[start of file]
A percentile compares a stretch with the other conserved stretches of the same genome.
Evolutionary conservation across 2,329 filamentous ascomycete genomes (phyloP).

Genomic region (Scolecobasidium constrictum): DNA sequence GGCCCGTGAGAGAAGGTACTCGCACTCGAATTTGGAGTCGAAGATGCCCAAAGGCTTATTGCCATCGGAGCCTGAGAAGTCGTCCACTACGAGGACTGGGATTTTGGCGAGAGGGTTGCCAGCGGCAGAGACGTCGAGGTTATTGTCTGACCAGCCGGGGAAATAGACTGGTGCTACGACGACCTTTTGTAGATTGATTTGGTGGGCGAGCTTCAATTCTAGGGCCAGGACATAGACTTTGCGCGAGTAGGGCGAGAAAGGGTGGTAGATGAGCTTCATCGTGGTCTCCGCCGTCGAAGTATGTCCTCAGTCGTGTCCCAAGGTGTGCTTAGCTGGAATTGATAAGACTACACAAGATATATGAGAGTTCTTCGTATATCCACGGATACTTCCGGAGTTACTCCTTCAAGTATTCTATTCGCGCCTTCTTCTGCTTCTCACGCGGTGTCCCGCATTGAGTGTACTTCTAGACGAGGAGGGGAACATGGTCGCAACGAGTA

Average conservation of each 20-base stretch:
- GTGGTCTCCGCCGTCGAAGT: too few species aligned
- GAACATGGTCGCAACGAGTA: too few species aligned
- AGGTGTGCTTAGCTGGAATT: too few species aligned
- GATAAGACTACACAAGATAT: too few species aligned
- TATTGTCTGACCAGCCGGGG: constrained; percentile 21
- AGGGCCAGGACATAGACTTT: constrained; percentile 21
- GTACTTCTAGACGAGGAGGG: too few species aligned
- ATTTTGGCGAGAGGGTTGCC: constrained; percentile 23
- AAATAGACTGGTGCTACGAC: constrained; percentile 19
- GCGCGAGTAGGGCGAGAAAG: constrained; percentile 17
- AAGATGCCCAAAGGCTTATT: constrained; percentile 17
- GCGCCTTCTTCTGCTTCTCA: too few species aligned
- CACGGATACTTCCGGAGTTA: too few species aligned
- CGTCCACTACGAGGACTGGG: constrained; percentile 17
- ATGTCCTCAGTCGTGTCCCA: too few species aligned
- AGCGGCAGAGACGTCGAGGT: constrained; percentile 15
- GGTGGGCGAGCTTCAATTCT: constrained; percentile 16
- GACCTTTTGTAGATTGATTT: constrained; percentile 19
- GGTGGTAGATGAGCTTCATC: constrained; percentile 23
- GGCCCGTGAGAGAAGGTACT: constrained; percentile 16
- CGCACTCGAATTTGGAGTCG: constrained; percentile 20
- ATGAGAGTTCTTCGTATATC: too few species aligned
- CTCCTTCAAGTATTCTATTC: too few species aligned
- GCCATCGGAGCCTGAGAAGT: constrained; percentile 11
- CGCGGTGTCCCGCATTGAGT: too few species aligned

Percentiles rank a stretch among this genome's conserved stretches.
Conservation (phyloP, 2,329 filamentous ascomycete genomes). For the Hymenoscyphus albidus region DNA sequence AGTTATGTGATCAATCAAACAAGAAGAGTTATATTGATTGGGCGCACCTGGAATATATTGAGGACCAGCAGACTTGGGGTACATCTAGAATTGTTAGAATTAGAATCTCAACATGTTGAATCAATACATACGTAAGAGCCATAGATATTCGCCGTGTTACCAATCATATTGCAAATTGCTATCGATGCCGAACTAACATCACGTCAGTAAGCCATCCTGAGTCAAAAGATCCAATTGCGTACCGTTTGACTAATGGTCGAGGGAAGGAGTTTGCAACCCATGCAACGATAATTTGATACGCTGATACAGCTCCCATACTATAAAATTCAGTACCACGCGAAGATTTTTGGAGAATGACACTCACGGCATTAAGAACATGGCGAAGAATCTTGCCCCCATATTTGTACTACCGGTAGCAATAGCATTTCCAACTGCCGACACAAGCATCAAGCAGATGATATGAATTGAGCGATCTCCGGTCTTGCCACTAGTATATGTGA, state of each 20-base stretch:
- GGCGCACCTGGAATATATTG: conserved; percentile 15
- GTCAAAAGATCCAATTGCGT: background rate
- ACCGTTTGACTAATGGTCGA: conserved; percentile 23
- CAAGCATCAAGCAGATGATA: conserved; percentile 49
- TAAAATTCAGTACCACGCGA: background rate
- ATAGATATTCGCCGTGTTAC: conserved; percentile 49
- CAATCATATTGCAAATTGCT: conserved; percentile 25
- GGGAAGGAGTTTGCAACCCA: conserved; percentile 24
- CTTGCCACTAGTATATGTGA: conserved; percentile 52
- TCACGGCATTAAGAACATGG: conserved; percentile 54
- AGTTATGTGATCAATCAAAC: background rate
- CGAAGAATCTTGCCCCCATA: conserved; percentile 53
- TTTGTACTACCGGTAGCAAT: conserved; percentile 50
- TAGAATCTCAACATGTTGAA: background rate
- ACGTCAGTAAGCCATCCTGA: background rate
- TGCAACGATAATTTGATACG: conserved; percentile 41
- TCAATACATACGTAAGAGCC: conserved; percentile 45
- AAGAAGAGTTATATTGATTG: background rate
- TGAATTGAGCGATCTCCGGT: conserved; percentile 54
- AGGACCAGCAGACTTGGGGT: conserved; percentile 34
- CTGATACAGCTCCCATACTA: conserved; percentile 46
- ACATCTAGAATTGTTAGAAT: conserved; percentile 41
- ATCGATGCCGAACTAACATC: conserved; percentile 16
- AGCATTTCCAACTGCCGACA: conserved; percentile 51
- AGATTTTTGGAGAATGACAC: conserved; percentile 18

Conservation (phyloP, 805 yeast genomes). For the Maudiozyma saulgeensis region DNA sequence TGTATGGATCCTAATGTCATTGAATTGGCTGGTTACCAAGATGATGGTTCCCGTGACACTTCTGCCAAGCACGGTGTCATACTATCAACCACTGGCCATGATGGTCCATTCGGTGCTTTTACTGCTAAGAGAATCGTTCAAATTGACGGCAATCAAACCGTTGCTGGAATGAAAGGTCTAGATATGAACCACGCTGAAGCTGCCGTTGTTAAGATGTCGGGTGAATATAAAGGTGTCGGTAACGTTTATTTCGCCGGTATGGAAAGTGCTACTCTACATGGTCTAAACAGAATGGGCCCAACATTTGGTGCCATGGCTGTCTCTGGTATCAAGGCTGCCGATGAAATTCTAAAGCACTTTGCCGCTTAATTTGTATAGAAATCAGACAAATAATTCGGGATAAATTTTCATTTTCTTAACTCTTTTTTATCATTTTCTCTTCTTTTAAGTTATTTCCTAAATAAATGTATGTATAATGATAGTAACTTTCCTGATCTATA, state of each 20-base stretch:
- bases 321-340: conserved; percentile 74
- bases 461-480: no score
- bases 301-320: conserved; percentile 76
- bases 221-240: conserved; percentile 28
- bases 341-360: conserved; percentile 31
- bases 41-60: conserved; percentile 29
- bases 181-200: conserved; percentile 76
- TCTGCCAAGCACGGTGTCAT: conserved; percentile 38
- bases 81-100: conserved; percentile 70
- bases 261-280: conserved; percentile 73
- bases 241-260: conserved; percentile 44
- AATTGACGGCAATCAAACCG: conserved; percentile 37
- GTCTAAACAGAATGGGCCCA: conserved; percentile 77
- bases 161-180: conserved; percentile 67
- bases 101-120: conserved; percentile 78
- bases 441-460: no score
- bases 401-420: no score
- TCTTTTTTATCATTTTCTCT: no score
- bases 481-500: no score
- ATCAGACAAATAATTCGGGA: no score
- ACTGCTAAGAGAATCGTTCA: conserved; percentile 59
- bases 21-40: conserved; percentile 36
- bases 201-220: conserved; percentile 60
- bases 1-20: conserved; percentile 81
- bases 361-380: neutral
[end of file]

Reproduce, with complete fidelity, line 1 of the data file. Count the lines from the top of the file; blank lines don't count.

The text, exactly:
A percentile compares a stretch with the other conserved stretches of the same genome.